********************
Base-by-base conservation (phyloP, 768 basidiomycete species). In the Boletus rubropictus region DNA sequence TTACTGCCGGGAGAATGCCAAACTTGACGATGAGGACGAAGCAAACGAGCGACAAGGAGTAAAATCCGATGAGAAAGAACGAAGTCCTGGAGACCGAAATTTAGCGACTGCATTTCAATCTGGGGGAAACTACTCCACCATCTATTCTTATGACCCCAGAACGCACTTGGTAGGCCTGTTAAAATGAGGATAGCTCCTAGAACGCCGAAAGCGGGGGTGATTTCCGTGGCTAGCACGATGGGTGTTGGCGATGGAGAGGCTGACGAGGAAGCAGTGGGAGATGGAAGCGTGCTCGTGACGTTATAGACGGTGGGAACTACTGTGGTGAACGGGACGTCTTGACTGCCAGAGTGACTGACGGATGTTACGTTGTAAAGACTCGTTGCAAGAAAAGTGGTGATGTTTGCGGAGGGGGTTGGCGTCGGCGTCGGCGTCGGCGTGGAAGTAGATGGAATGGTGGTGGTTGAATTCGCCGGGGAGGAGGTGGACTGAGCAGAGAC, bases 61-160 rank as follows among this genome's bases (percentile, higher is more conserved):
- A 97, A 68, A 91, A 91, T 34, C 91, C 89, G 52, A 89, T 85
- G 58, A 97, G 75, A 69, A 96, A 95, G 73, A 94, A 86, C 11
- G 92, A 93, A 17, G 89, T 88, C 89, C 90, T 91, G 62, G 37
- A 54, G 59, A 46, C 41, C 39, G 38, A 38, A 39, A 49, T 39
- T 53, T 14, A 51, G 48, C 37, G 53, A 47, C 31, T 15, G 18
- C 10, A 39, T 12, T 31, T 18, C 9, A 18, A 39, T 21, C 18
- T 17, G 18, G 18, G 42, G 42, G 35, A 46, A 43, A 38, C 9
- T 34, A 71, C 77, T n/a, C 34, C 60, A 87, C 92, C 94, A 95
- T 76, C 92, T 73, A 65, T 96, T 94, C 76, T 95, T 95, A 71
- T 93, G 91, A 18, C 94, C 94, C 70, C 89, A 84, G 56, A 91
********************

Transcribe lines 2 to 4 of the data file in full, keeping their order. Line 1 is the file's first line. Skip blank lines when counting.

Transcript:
- A 97, A 68, A 91, A 91, T 34, C 91, C 89, G 52, A 89, T 85
- G 58, A 97, G 75, A 69, A 96, A 95, G 73, A 94, A 86, C 11
- G 92, A 93, A 17, G 89, T 88, C 89, C 90, T 91, G 62, G 37